I knew that I wanted to fulfill my original dream.  Women working with women in co-operation with men.  The idea that we should work with men was anathema to these women.  The Women’s Movement was dominated by the Radical Separatist Movement.  They not only hated men but heterosexual women as well.  I saw through their very hidden agenda.  I stood on platforms saying that if I had to pay three pounds ten shillings, meet in cells and call my friends comrade, then they were asking me to join the Communist Party, which was fine, but don’t lie.  Don’t collect money under false pretenses.  I had plenty of good Communist friends, I wanted a movement that truly represented women.  Not tired hacked-to-death male politics.

The early collective meetings and conferences involved hundreds of women, mostly middle-class women bored with their life-styles and they were terrifying.  Anyone brought up in a girls’ boarding school as I was, knows how violent and manipulative women can be.  The bullying in the collectives was unabated.  No lipstick, no high heels, no deodorant, I broke all the rules.  ‘Why do you wear men’s suits and ties,’ I asked. ‘if you so hate men?’  Silly question I suppose.  ‘We are wearing the symbol of our oppression,’ was the humorless reply.

By now I realized through reading the Women’s Movement literature that those thousands of women working in all caring fields, the journalists, the television makers, were determined to destroy family life in England. [See Communist Manifesto —WHS]  ‘Make the personal political,’ was one of their many banners.  So thousands of violent and very disturbed women attacked normal happily married women and our traditional way of life. Secret meetings were held (everything was done in secret) and I received a letter ‘…..and the collective decided that until the whole matter is sorted out, and you have given a statement of this position to a woman-lawyer, or someone in the N.C.C.L., you should no longer work in the office or attend meetings of any of the collectives.’

Profoundly depressed by my experiences in the movement, I went off to do what I always believed would liberate women.  A place to gather and to work together in co-operation with men.

Soon beaten and battered women with their children were coming to me for help.  There was no literature on battered women, so I wrote ‘Scream Quietly Or The Neighbors Will Hear.’  I was immediately in trouble because the book was not ‘politically correct,’ it discussed family violence and I refused to let the Managing Director politicize my book.  By now I was giving the figure of 62 women out of the first hundred women who came to the refuge were as violent or more violent than the men they left.  Also many were prostitutes taking refuge from their violent pimps.  This infuriated the Women’s Movement.  I knew that as soon as I attracted publicity and funding, the Women’s Movement which by now attracted neither, would be beating on my door.  When I called a small conference to help other groups get started, several hundred women with feminists and radical separatist feminists invaded my conference.  They started their usual bogus rubbish trying to appeal to my mothers, making much use of the phrase ‘working classes.’  My mothers were not impressed.  One of my closest friends at Chiswick said ‘there isn’t a working class woman amongst you.’  Another slightly bolder yelled ‘go home and get your dildoes.’  We left them to battle it out by themselves.  They then formed The National Women’s Aid Federation.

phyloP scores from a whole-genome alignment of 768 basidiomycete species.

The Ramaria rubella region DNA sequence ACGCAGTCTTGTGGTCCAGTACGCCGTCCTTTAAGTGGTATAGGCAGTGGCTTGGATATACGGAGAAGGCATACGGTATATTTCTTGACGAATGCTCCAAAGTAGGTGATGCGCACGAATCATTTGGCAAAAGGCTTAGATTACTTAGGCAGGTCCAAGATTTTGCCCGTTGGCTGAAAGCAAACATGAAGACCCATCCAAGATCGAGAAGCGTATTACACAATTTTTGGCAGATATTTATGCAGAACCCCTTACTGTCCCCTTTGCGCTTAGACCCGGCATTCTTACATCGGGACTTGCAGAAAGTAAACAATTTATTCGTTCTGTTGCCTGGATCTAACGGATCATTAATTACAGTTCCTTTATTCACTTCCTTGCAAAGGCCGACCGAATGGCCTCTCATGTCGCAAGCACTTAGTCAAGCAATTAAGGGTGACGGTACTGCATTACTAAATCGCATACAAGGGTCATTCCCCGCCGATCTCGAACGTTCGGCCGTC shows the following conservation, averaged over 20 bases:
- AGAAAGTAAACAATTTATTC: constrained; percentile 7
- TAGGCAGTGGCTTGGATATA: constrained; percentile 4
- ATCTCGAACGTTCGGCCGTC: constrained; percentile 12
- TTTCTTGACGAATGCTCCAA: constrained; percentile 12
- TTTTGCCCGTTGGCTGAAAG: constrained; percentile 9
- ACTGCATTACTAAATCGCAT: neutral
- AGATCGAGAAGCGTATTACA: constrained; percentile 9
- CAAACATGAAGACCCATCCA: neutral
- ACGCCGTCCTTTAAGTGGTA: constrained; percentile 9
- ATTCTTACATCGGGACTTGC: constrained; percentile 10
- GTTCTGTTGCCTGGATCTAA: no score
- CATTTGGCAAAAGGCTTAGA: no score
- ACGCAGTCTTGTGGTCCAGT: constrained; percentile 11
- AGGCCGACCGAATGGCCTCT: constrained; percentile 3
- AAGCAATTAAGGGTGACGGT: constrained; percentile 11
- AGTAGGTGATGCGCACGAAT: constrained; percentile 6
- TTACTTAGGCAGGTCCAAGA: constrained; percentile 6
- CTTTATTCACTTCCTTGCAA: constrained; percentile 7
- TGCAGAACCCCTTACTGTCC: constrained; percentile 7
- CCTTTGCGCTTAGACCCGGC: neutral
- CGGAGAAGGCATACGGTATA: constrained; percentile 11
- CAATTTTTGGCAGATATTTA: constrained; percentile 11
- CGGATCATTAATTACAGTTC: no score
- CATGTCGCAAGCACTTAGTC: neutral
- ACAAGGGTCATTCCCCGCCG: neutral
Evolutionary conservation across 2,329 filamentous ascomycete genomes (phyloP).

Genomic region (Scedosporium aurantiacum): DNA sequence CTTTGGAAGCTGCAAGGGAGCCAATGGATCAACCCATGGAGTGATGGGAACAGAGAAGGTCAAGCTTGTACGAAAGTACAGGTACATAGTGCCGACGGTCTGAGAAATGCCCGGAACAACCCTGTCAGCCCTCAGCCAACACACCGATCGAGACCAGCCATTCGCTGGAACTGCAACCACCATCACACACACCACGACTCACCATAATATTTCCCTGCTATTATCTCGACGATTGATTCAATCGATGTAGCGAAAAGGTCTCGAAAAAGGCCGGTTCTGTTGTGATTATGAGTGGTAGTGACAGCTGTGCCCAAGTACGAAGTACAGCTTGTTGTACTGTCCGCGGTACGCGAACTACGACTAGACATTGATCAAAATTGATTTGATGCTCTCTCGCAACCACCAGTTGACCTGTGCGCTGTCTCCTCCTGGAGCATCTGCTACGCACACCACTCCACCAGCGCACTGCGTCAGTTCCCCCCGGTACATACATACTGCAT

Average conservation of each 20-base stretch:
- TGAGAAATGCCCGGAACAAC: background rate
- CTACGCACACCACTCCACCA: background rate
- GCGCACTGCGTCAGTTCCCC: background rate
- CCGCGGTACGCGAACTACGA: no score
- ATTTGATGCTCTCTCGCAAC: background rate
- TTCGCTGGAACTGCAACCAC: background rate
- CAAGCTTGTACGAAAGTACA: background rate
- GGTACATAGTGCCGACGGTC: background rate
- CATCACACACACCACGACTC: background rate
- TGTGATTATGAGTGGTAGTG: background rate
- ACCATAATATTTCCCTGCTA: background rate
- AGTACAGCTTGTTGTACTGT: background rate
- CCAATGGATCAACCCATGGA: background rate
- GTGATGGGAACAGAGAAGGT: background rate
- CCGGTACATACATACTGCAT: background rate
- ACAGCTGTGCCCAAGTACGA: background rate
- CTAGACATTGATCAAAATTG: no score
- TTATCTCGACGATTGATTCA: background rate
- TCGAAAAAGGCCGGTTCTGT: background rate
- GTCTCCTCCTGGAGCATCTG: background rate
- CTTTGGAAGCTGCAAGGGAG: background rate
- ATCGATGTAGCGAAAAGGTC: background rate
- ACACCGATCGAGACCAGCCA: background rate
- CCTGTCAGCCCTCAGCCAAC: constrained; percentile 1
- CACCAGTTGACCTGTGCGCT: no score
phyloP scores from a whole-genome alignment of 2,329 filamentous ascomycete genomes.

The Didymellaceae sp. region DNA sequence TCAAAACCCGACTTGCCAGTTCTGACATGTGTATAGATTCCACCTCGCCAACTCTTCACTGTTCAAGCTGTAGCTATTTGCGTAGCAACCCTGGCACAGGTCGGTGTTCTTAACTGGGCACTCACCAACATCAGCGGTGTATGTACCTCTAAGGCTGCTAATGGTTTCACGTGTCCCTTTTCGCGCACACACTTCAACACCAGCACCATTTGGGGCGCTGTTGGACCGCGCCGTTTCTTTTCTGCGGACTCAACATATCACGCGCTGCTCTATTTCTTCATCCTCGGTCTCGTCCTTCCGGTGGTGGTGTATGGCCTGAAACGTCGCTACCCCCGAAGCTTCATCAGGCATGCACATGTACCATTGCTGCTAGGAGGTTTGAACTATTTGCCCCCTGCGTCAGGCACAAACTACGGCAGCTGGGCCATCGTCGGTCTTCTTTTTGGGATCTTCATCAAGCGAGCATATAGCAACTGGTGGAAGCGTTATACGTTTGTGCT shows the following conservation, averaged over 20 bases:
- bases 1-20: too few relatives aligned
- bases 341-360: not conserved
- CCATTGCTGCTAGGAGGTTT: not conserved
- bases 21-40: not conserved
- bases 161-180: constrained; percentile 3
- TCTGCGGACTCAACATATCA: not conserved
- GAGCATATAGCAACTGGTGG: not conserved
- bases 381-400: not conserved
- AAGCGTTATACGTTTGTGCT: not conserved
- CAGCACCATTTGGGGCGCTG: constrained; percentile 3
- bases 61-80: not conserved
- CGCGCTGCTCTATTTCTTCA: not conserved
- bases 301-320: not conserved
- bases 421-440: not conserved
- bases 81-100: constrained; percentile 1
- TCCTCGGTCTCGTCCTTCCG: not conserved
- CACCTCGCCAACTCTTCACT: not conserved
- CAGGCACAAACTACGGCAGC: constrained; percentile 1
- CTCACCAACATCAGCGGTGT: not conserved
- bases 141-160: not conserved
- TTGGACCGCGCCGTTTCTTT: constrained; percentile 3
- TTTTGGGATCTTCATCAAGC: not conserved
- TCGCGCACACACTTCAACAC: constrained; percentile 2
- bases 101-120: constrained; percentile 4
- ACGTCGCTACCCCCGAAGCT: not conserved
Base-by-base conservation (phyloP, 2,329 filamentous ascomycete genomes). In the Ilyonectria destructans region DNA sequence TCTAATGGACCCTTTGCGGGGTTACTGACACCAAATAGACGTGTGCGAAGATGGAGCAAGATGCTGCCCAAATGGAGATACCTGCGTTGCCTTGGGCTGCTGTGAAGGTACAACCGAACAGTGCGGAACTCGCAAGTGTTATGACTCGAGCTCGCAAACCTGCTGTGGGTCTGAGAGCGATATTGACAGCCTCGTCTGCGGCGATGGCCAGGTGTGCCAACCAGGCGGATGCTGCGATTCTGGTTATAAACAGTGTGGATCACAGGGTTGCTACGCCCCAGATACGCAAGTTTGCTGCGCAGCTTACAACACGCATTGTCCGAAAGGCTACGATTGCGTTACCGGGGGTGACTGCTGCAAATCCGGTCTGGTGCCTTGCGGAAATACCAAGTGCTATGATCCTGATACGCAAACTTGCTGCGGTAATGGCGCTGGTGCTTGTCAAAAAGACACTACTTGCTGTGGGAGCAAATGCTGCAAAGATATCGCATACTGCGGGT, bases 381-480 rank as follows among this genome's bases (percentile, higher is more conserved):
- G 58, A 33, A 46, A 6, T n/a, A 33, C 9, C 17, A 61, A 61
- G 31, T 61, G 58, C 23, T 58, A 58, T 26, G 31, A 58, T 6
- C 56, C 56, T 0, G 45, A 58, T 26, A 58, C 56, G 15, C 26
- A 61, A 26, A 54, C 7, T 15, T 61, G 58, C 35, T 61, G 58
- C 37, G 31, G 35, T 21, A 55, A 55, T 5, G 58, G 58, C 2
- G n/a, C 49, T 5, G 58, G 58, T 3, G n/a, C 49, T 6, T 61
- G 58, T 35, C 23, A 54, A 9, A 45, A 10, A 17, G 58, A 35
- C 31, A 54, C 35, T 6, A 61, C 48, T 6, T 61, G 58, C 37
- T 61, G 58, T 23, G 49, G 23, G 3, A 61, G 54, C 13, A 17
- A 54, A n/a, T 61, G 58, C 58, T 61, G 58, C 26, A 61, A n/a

This delighted my many enemies at The Home Office and The Department Of Social Security.  My chief enemy at my first meeting was a member of the sisterhood.  ‘How will you pay for your refuge?’ she sniffed.  ‘I shall pray,’ I said.  I did all the time and it was our prayers that sustained Chiswick for all those years.  The Federation used all their contacts in the media (many of them were journalists) to rubbish me and my work. By now I was writing at home at night.  They came to interview me about my books but the books were never discussed, only how fat I was or how belligerent I was.

I recently asked The Home Office for their latest report and I was not surprised to see that my name and ‘Scream Quietly,’ the first book in the world on wife battering was missing. I knew from other writers that editors in the publishing world of London were themselves radical feminists and it was their habit to dictate their themes to desperate writers, who were then coerced into writing the editor’s book, knowing that should they disobey, they would not be published.  My brother Danny always wrote what he was told to write.  He complained down the telephone to me and finally, just before he died, he said bitterly ‘I have no contracts and no film deals in sight.’  He rewrote the four hundred page synopsis for his book four times to suit his agent and his publishers.

Throughout all the fighting I kept preaching that family life was and always will be the foundation of any civilization.  Destroy the family and you destroy the country.  I warned that of the violent women with their children coming to me, virtually none used contraception.  My mothers had an average of 5.1 children, meanwhile non-violent families had a 2.5 average.  I wrote reports, I drafted memos, all to no avail.  Nobody wanted to hear what I had to say.  In the back of ‘Scream Quietly’ I listed all the agencies that had failed my families.  I wrote that I was not seeing social workers, I was seeing political activists with social work degrees.  The same went for teachers, and probation officers, editors of books and magazines.  Like a giant cancer this movement dug its crabs legs into anywhere they could wield their power.